Sunday of the Publican and the Pharisee

It is the Sunday of the Publican and the Pharisee. Time to look at Pride and humility. Time to get ready for that time that we spend getting ready.

So, . . a tax collector and a Pharisee walk into a temple. . .

The phrase that leaps out to me this year is a warning in the words of the Pharisee.

“O Lord, I thank Thee…” and words of madness, as we will hear St. Andrew declare to us in just a few weeks.

Who are those people for us? For the Pharisee it was the Publican

O Lord I thank Thee that I am not like that Publican.

Who do we hold as people we might thank God we are not like?

We could reverse it: “O Lord, I thank Thee that I am not like that Pharisee.”

We could find some person to look down on: “O Lord, I thank Thee that I am not like that homeless man.”

We could ascribe it to our enemies: “O Lord, I thank Thee that I am not like that bad person.”

We could choose a supervisor, a fellow-worker, a politician,

We can even choose a member of the clergy: “O Lord, I thank Thee that I am not like that priest/bishop/preacher/deacon.”

Whoever we pick, it is pride, deadly pride.

For whatever person we might choose, we have to own that the very things that annoy us to no end are in someway within us, and we are just as capable of doing and being that person we may thank God we are not.

O Lord Jesus Christ, Son of God, have mercy on me, the sinner.

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Orthodoxy and Phyletism (Ethnicity): Revisited

Orthodoxy and Phyletism (Ethnicity): Revisited

I grew up in the South. In the South that I grew up in, one of the most segregated times of the week was Sunday morning. People in many white churches would be (and were) aghast if someone from another race showed up on Sunday morning. It was made plain to them that someone from their race was not welcome. My own father (a Baptist minister) ended up having to leave his pastorate because he integrated the church kindergarten. It seemed that some of the deacons were afraid of a 4 year old black girl. My father and I were the rare white folks who would go across the lines. Fortunately people in the local black church were more welcoming. My uncle (also a Baptist minister) was forced to leave two different churches because he did not allow his daughters to go to the segregated white private schools that were set up to get around desegregation. What my baptist fathers taught me was that if someone were not welcome to a church because of his race, that Jesus was not welcome there either.

At the first Orthodox Church I walked into after graduating college I was asked why I was there; I was neither Greek nor Russian. It probably delayed me becoming Orthodox by many years. I was the wrong ethnicity.

Now I have been Orthodox for almost half my life now. I have noticed that this is not just a problem that inquirers face. It saddens me when even faithful Orthodox people are treated like Rats and discarded by clergy. These are people for whom Christ was Incarnate and gave Himself up; these are people who have been faithful through adversity, people who have endured much. Excluding them because of their ethnicity (or lack thereof) is no better than how I was treated when I walked into that Church.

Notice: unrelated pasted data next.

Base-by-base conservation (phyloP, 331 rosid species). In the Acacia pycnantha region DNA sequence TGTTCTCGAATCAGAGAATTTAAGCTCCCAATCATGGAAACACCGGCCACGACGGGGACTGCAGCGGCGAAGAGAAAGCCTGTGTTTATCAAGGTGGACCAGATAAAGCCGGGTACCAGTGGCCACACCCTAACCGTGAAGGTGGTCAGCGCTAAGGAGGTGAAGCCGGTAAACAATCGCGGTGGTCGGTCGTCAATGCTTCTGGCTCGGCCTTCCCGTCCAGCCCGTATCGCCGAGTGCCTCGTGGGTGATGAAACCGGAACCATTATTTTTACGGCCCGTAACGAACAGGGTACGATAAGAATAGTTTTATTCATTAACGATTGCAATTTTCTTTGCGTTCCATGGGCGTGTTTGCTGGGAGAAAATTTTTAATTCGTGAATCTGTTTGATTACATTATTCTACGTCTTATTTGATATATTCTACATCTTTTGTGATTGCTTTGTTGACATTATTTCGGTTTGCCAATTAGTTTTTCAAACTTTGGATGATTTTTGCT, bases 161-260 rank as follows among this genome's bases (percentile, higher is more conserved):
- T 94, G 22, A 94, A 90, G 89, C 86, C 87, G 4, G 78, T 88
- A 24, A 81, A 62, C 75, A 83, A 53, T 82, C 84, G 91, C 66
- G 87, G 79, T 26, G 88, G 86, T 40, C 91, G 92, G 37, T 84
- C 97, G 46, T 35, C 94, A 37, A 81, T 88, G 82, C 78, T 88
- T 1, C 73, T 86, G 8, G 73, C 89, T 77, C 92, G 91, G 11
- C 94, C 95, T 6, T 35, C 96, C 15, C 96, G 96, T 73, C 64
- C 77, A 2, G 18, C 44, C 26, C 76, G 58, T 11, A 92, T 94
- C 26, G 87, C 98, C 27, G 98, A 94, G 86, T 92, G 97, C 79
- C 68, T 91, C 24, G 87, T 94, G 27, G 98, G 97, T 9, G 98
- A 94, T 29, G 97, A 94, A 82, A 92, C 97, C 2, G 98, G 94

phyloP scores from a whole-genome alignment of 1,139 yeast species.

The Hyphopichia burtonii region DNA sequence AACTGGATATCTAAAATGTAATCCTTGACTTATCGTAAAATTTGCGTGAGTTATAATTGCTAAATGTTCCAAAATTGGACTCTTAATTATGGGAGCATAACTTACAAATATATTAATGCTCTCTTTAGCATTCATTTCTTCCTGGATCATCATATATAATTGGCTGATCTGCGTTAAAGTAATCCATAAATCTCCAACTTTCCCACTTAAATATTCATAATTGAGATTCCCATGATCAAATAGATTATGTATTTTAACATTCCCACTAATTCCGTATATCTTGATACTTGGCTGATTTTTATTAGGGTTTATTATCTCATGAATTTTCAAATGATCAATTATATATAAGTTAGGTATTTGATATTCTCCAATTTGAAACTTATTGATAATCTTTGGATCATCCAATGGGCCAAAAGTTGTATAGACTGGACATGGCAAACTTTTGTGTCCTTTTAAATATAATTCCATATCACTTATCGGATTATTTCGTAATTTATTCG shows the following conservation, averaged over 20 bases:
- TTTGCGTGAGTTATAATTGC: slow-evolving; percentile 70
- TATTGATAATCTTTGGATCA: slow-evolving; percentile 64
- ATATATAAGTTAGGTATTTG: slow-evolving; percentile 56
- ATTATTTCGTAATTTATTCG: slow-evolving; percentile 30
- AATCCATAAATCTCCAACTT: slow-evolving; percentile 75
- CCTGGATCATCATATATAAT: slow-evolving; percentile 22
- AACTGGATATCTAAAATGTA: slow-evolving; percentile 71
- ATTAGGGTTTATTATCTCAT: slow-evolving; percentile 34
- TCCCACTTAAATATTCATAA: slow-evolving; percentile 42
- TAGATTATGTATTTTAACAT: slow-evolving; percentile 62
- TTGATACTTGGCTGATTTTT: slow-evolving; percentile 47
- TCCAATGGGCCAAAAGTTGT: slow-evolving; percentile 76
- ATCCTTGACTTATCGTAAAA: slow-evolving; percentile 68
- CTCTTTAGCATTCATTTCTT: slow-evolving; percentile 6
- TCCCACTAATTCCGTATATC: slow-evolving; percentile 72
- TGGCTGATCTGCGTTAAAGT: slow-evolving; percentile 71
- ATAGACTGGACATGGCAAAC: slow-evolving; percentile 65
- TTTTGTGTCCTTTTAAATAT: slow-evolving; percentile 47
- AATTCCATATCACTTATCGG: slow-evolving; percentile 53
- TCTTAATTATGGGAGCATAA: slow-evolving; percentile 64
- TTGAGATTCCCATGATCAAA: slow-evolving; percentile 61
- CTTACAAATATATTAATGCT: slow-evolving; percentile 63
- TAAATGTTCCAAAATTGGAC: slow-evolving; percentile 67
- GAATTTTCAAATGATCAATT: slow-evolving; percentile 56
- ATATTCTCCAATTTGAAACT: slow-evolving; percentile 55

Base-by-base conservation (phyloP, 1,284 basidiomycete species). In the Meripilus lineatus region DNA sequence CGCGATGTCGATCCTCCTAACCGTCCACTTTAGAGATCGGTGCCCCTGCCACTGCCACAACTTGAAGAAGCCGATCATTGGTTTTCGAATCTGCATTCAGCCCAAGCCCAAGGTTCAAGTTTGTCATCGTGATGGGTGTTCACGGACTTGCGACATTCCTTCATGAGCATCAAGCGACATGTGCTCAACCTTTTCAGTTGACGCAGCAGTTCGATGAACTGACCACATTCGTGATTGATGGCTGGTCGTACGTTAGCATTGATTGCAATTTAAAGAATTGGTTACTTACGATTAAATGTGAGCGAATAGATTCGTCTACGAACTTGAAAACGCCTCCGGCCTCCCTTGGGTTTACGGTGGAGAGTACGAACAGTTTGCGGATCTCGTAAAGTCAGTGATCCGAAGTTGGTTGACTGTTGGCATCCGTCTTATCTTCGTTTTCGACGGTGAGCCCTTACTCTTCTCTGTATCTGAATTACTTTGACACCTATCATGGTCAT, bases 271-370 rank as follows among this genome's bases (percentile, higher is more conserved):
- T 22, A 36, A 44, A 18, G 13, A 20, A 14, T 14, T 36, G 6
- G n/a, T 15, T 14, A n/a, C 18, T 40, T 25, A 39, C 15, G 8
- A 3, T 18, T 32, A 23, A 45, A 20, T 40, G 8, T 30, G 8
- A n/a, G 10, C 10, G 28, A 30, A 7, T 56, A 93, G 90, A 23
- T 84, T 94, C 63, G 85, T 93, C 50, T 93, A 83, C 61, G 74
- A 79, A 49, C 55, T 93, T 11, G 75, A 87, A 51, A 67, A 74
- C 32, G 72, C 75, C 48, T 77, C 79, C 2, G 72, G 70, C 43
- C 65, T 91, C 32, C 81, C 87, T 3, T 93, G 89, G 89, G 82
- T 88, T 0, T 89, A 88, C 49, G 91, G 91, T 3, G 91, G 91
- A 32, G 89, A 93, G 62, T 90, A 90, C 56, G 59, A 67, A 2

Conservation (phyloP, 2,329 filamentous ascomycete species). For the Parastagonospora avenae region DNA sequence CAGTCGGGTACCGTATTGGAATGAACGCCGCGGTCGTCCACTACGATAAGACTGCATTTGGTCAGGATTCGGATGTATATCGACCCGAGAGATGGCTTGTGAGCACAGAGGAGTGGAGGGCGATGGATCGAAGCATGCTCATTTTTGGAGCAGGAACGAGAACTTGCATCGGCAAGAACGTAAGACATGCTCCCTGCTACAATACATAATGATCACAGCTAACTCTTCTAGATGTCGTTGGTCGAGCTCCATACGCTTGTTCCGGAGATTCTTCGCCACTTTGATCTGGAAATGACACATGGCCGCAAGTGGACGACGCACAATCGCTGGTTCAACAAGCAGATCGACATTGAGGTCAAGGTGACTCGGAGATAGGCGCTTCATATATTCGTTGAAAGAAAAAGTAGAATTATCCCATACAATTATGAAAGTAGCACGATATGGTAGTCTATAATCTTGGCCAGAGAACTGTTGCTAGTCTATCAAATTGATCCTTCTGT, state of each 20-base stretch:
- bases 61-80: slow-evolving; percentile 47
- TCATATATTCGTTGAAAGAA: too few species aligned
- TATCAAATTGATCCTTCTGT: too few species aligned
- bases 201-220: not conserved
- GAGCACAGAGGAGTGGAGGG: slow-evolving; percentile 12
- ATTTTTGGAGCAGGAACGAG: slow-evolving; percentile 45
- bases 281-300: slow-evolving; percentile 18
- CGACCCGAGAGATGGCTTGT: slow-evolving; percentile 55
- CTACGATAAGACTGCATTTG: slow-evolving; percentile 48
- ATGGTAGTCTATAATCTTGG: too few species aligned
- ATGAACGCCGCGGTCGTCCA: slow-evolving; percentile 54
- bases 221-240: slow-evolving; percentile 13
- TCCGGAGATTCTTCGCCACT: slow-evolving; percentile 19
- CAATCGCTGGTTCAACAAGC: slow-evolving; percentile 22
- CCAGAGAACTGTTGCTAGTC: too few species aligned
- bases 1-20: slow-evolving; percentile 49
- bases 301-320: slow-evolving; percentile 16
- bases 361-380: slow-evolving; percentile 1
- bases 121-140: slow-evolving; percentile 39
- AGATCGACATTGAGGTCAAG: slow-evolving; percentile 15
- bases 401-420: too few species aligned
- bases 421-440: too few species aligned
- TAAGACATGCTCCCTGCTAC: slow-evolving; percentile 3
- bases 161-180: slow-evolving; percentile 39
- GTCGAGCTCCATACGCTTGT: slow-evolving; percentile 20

A clergyman is responsible to God for all the souls he has been privilege to lead. He cannot divide between this ethnic or that ethnic or no ethnic. He must minister to all of them. He must minister without regard to race or ethnicity. If he excludes based on race or ethnicity, he excludes Christ who comes to them in the “least of these”

To exclude based on Race or ethnicity, or lack thereof is to wound. And after the racial or ethnic cleansing has occurred, the wound does not just go away because we pretend not to see; for by wounding, the wounder is also wounded. But it is not just for race and ethnicity that people are wounded. People who speak the truth, who sound the alarm, who hammer out “DANGER” are also wounded. This is nothing new. Killing the messenger is a time honoured solution to pretending it is the messenger’s fault and thus we don’t have to do anything. But the wounding wounds the wounder. Jeremiah had plenty of experience with this:

For from the least to the greatest of them, every one is greedy for unjust gain; and from prophet to priest every one deals falsely. They have healed the wound of my people lightly , saying, “Peace, peace,” when there is no peace. Were they ashamed when they committed abomination? No, they were not ashamed; they did not know how to blush. (Jeremiah 8:13-15)

People are excluded, wounded and left to wither; or worse, they are thrown under the bus. The indefensible is defended; the wounded are told they are not wounded. And we wonder why some are leaving the Church.

Communion

On Communion

Communion was inaugurated with the Kingdom of God. If our proclamation is to be the Kingdom of God, it is realized in this worship, which God Himself has left us. (full disclosure- I was born baptist and am now Orthodox)

God is eternal, so our worship of Him needs to follow in that. Worship should appeal to every part of our humanity (our seeing, hearing, tasting, smelling, touching) but not our passions. I think that this communion being so much like the last time and the time before that is part of the message of the Kingdom of God and that it is eternal. I am most glad that it is ever the same and ever new.